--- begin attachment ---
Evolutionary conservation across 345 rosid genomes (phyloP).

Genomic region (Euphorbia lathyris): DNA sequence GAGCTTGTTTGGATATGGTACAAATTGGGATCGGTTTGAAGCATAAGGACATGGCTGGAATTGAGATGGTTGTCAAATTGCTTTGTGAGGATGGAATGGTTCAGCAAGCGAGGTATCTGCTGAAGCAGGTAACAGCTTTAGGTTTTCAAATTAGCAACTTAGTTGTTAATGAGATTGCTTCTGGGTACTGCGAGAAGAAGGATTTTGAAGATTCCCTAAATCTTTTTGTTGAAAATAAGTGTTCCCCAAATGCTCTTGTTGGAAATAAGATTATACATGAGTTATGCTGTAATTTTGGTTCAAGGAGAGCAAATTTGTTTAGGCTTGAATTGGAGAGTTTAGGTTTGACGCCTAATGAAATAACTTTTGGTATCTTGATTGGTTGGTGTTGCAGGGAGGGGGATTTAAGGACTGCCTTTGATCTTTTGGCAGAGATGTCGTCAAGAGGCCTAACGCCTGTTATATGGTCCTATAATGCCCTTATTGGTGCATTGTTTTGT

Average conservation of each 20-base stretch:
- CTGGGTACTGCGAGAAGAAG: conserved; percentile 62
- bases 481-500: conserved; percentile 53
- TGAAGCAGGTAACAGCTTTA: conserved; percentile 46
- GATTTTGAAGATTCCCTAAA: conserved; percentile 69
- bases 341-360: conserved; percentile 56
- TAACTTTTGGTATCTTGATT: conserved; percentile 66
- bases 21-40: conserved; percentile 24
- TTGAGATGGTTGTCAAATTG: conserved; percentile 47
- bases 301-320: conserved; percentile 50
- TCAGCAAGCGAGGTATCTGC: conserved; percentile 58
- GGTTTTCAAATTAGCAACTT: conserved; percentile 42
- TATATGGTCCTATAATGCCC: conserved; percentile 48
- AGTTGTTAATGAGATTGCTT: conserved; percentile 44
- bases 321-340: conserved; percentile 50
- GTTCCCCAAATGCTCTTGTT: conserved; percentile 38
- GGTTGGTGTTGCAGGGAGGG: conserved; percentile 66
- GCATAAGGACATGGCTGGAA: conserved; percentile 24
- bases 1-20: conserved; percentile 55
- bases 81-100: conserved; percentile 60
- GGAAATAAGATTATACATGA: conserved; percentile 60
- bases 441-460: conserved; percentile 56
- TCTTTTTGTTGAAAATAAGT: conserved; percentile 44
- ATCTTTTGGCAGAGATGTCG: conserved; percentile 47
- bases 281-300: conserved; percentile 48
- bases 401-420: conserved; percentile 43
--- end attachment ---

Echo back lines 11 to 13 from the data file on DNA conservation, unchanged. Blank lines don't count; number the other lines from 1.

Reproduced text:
- TTGAGATGGTTGTCAAATTG: conserved; percentile 47
- bases 301-320: conserved; percentile 50
- TCAGCAAGCGAGGTATCTGC: conserved; percentile 58